The 43-year-old journalist died this Sunday from cancer that had affected him since 2015. His wake will take place today from 2:00 p.m. at the Acoger crematorium services, located at Arzobispo Valdivieso 555, Velatorio 5, Recoleta commune.

The La Tercera team is in mourning. This Sunday morning Francisco Aguirre, a journalist for our medium specialized in science and technology, died at the age of 43 at his home due to cancer that had affected him since 2015.

Although in his journalistic beginnings music had been his front – with collaborations in magazines such as Rolling Stone that demonstrated the love he always had for that art – Francisco’s curiosity quickly made him opt for the main fronts that accompanied him during his career. Always looking for the latest innovations, technological launches, and scientific studies, there is a detail that reflects his interest in platforms: his Twitter account dates from October 2008, at a time when the network was still making incipient advances in our country. From that time, too, his username remained, by which many, even his friends, knew him beyond his name: @Panschop.

During his years at La Tercera, he always had an outstanding professional performance, with contributions in supplements such as Trends, Mouse, the Qué Pasa section, and our Breaking News table, among others. Francisco earned the affection and admiration of all his colleagues and managers for his joy, generosity, and great sense of humor, as well as his ever-present enthusiasm and humility.

Every time he traveled to cover cutting-edge events across the globe, he returned with gadgets, trailers, and stories that he shared with the rest of the teams. Furthermore, its versatility made it a permanent support point for the newsroom when it was necessary to react to any unforeseen event.

But his gadgets also became famous, those strange innovations and inventions with which he usually sought to show the advances of science. One of the most famous was a machine that, in the words of its creators, seeks to warn of earthquakes moments before they occur. To verify this, Francisco took the device to the newsroom of La Tercera, an orange object whose presence, lights, and sounds were inescapable: for years, “Arturito” – as the monitor was baptized – was another member of the offices on the 15th floor of our environment.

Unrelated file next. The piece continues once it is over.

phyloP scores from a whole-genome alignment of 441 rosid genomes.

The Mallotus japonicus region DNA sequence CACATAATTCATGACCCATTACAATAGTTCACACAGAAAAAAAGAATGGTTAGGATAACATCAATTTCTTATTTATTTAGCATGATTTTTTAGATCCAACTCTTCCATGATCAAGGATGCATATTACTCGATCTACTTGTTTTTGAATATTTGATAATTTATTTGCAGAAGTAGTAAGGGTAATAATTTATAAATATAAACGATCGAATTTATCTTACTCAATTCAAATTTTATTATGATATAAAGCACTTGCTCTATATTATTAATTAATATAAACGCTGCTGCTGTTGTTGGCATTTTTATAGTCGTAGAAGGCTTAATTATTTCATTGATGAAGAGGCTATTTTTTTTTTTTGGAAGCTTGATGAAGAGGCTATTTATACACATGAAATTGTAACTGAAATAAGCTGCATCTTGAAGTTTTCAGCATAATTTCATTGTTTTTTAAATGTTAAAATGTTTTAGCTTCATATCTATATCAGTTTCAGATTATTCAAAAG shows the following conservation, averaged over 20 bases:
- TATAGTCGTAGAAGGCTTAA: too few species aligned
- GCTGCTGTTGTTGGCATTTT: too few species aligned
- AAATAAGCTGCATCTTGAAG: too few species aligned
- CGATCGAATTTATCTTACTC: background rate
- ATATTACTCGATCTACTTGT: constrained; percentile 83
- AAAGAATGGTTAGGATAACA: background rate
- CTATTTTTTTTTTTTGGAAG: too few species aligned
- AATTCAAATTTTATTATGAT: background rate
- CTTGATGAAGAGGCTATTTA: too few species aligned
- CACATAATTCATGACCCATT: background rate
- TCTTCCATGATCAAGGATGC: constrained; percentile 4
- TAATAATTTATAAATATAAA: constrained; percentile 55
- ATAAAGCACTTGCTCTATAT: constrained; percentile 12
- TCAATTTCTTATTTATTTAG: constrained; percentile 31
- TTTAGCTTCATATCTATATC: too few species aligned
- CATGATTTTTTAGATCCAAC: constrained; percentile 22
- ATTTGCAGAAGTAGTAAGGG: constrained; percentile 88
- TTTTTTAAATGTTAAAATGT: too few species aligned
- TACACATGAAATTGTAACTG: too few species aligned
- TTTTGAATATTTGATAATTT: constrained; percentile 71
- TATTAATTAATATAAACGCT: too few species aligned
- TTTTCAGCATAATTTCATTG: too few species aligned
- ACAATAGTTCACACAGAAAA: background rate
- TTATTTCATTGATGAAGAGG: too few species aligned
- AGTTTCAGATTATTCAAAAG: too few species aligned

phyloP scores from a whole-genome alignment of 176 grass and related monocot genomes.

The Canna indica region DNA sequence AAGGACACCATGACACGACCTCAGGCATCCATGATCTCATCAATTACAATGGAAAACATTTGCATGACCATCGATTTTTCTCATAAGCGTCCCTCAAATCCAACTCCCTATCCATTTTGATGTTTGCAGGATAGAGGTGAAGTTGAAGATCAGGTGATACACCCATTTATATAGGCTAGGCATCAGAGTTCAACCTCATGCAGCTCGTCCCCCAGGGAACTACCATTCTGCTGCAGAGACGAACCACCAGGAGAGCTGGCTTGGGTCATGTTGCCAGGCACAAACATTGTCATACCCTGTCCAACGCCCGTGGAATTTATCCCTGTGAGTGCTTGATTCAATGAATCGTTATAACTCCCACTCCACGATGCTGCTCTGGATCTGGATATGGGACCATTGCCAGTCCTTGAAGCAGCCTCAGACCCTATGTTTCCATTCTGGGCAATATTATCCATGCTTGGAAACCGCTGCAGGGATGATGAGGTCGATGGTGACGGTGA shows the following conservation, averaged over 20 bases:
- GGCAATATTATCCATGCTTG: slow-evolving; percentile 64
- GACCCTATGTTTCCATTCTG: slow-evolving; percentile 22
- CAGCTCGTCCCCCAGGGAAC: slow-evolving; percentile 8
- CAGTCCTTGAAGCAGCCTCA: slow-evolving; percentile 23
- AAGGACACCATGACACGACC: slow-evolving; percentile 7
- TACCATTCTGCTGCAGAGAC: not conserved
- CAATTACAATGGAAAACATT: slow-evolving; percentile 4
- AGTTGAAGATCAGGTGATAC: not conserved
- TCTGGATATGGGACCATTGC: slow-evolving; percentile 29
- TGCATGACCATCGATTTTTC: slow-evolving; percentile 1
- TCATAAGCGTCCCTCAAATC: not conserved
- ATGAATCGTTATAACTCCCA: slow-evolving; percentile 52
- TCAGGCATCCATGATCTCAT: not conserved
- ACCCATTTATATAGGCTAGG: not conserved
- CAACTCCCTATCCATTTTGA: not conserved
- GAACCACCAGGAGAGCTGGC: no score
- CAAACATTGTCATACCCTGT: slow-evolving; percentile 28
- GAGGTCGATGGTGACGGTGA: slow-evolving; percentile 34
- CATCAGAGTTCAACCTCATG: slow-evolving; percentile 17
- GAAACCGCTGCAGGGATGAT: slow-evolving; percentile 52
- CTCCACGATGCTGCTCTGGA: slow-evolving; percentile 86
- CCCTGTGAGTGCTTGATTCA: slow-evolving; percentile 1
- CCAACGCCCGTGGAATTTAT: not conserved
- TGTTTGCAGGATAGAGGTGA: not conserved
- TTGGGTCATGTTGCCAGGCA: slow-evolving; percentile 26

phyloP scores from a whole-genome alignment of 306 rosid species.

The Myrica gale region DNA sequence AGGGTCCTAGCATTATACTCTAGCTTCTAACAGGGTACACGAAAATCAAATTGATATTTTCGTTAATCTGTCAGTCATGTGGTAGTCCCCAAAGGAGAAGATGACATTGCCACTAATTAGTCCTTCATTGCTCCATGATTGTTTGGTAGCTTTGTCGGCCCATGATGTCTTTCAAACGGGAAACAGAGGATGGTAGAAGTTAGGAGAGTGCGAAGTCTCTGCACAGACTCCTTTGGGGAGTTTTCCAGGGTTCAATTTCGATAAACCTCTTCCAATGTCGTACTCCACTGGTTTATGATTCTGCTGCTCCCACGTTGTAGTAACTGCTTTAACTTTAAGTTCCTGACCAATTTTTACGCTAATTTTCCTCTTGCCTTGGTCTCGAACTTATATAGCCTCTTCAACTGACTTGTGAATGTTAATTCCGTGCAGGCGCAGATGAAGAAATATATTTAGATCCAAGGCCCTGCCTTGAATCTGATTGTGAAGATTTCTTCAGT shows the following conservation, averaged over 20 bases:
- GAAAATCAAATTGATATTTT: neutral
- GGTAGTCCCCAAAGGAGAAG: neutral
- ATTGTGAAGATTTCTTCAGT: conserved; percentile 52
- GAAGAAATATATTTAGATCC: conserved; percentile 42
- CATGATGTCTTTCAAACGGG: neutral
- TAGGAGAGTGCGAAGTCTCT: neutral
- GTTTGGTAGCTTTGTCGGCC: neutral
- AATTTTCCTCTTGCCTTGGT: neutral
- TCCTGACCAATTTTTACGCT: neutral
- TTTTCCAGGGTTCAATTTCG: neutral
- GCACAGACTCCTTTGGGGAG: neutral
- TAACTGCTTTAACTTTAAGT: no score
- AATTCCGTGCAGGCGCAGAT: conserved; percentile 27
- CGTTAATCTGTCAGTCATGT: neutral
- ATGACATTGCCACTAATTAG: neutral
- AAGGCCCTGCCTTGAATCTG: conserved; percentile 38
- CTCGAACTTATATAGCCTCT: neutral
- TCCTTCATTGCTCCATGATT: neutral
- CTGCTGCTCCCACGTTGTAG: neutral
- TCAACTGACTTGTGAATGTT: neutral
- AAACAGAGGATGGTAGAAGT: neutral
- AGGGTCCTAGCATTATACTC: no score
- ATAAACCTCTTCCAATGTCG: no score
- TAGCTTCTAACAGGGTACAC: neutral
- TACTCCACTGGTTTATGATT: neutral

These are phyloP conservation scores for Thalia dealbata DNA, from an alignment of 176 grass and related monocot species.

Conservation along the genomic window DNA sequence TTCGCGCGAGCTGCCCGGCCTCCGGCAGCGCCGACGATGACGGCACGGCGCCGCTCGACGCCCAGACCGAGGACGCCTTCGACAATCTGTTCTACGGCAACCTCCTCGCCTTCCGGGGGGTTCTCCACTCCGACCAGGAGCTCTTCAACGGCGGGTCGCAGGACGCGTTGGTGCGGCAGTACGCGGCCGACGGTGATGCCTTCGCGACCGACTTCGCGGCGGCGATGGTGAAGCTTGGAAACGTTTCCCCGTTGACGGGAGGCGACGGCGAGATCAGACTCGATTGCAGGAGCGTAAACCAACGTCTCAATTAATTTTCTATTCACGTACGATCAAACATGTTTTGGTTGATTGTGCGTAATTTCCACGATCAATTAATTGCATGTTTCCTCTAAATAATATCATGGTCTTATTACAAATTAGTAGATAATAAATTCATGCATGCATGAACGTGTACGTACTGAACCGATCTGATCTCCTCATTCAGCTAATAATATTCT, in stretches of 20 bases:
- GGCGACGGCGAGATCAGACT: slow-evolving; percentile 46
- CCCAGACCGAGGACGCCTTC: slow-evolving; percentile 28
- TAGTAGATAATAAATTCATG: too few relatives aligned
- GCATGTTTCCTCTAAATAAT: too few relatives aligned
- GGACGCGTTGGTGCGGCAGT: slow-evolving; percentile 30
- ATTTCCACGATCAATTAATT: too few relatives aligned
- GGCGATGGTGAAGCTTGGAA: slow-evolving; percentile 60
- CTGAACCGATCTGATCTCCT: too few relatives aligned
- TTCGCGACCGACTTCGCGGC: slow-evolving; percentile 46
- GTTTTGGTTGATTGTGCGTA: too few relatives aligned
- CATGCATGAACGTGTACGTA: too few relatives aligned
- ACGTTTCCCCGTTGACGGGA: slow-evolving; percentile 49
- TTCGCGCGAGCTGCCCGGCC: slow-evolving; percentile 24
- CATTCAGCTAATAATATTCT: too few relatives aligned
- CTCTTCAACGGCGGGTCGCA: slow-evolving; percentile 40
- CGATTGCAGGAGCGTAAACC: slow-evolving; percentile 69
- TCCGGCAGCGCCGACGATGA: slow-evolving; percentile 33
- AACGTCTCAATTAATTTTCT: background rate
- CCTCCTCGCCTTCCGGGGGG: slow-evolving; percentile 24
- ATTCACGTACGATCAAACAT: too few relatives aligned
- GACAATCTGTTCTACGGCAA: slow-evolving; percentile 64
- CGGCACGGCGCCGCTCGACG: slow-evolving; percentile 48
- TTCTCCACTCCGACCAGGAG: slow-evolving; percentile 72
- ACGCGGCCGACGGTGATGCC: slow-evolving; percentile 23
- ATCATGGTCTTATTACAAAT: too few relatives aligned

His knowledge also made him be required as a panelist and columnist by various platforms; among them, DNA radio, where he made comments on science and technology until the beginning of this year. A lover of cold and rain – “inviernista”, by definition – and a passionate fan of Universidad de Chile, Francisco was a full-fledged professional and a person who will be missed for his joy, strength, and optimism.

His wake will be held from 2:00 p.m. this Sunday at the Acoger crematorium services, located at Arzobispo Valdivieso 555, Velatorio 5, Recoleta commune. His funeral, meanwhile, is scheduled for this Monday the 8th at 2:00 p.m. in the same place.

Today, La Tercera dismisses not only a great journalist, but also a wonderful colleague, with a great heart, and who undoubtedly left a mark on all of us. Admired for all the time and effort you put into recovering from your illness, we say goodbye to you, grateful to have met you and to have shared a piece of your life with you.

Amelia Warner– After graduating from NYU with a master's degree in history, She was also a columnist for many local newspapers. Amelia Warner mostly covers Entertainment topics, but at times loves to write about movie reviews as well.

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